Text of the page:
ADF Grantee: Global Fund for Children Empowers Youth to Lead Climate Action in Southeast Asia

Global Communications Team

April 22, 2024

As we celebrate Earth Day, it's vital to spotlight initiatives that empower youth leaders in climate action. Global Fund for Children (GFC) partners with young leaders worldwide to create a future where youth are at the forefront of driving climate and social change in their communities.


With the support of an Avery Dennison Foundation (ADF) grant, GFC recently embarked on a thematic, regional expansion of its Spark Fund in Southeast Asia.  GFC’s Spark Fund aligns with ADF’s "Environmental Sustainability" funding pillar, which supports efforts focusing on climate resilience, mitigation and adaptation. Trust-based philanthropy is at the forefront of these transformative partnerships. 


“The trust-based philanthropy practice starts with Avery Dennison Foundation, who trusted us to carry out the Spark Fund in Southeast Asia,” said Christine Burkhart, vice president of strategic partnerships at Global Fund for Children. “ADF's commitment made it possible for the Spark Fund in Southeast Asia to get started. From there, we engaged with our Spark Fund youth panel and partners from a trust-based perspective. We all have to be transparent, communicative and flexible. If we can’t flex and move as the program develops, it restricts our ability to implement programs that can make a difference. We have to see money as a resource, but not the knowledge.”


The Southeast Asia Spark Fund works with young people and supports their knowledge and capacity for leadership to drive societal, systemic change. The Southeast Asia Spark Fund panel includes youth leaders from Thailand, Vietnam and Singapore to ensure diverse voices are heard and leveraged to shape the futures of their communities.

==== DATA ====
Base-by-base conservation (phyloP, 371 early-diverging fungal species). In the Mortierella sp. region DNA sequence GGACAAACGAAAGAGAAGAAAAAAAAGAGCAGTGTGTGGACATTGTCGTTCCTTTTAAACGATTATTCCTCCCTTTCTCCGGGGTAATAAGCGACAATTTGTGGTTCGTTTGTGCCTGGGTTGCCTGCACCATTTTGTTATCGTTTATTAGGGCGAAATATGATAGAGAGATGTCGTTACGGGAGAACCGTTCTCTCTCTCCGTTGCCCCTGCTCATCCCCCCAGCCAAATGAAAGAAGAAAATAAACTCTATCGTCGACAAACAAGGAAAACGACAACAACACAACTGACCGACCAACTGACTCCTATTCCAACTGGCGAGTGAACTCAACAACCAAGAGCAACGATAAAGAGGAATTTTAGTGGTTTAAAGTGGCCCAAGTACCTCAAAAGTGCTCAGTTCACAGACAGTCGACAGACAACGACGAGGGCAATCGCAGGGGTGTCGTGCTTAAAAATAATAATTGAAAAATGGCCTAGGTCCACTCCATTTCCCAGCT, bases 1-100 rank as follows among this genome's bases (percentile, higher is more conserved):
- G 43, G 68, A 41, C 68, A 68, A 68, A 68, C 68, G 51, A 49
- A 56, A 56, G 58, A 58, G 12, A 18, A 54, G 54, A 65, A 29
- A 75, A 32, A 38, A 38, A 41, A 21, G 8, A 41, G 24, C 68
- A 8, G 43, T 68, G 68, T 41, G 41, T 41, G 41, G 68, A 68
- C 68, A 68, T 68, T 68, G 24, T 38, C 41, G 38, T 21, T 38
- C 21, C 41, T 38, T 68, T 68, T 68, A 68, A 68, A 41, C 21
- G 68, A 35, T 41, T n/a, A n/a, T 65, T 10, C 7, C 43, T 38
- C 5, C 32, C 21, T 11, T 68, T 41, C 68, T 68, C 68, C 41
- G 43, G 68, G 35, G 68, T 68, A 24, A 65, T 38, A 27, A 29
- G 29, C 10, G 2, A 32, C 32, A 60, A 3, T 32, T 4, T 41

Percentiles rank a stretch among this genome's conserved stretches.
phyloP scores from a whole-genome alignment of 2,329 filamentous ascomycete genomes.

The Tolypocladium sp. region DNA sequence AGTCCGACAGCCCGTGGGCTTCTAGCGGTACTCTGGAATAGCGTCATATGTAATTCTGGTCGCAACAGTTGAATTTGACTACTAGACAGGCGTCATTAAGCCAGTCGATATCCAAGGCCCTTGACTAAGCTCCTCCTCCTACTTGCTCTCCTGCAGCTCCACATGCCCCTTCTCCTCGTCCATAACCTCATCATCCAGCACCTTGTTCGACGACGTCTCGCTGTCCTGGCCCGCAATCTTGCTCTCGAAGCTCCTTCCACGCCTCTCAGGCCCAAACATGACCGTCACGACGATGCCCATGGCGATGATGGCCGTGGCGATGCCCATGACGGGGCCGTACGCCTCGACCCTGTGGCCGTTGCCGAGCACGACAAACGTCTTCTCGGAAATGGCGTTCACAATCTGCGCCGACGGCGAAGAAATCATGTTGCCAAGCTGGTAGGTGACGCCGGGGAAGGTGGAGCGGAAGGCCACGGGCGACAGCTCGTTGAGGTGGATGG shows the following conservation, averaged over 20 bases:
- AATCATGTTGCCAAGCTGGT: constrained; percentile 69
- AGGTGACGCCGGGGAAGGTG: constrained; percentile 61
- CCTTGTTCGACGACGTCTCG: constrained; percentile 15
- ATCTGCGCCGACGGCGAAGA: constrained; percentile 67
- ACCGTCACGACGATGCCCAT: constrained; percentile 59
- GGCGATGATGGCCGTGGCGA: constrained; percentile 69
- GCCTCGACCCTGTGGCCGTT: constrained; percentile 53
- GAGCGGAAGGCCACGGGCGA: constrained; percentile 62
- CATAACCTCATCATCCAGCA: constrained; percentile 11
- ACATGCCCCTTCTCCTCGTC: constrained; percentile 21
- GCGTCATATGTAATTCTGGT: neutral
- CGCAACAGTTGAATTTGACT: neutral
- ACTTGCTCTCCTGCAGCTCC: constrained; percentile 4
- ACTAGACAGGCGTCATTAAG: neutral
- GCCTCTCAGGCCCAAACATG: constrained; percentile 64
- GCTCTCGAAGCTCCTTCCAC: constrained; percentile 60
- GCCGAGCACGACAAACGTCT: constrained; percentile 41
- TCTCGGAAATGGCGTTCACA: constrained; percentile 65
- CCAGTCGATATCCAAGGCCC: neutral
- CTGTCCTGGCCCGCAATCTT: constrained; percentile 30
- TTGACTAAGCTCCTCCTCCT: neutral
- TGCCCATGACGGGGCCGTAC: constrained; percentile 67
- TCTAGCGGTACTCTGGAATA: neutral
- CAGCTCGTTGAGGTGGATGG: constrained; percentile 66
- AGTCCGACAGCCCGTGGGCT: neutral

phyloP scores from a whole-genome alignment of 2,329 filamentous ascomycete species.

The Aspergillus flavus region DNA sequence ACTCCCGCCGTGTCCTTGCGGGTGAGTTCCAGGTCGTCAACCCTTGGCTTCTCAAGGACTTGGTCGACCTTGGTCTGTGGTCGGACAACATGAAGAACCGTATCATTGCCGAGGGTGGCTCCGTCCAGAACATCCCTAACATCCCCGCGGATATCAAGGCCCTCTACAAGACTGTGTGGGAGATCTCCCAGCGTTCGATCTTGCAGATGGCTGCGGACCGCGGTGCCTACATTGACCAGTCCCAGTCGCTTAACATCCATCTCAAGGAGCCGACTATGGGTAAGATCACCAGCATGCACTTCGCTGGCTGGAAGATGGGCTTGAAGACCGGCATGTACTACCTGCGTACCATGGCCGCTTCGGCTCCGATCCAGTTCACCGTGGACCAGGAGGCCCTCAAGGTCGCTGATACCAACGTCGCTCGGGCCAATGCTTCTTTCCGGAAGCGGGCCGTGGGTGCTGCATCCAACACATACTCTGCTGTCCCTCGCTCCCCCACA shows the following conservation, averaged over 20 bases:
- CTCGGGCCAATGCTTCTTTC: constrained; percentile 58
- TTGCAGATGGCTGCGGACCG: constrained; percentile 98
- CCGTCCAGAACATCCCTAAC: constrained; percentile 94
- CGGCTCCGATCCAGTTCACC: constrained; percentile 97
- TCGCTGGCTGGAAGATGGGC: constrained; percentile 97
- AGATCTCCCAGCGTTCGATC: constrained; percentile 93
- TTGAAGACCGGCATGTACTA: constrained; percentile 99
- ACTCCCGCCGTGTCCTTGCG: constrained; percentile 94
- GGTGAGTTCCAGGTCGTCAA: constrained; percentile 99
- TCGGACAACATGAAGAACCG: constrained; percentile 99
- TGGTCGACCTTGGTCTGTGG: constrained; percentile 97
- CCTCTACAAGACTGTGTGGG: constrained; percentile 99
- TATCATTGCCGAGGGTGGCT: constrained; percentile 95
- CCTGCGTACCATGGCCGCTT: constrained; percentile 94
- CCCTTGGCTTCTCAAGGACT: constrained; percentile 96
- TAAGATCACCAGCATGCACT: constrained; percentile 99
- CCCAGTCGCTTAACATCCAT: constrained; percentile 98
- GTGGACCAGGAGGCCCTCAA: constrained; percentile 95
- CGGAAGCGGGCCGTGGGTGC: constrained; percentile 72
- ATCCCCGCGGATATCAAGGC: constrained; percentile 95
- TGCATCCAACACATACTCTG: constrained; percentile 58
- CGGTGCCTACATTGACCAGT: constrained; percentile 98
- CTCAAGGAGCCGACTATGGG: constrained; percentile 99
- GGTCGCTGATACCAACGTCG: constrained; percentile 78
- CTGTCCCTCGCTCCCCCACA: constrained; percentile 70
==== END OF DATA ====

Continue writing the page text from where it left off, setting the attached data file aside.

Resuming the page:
While forming a diverse panel was intentional, it also presented challenges, especially with three languages requiring translation. According to Burkhart, “With multiple languages in the room, there was a tendency to revert to English, which disadvantaged non-native speakers. We worked tirelessly behind the scenes to empower quieter participants, ensuring all voices were heard and valued in the decision-making process, leading to an incredibly impactful outcome in our first round of grants."

Promoting language justice through a multilingual approach was upheld throughout the process. Young leaders across the region could fully participate without any English language requirements. Once the panel was set up, the group participated in workshops on grantmaking and decision-making and identified shared values and commitments. The panel agreed to prioritize the following core values: respect, inclusivity and equity, professionalism, sustainability, responsibility and empathy.


Then, the hard work commenced. Through reflective conversations, the panel identified the need for a more intentional focus on climate justice, particularly in Southeast Asia–a region significantly impacted by climate change but lacking adequate resources to support youth-led solutions.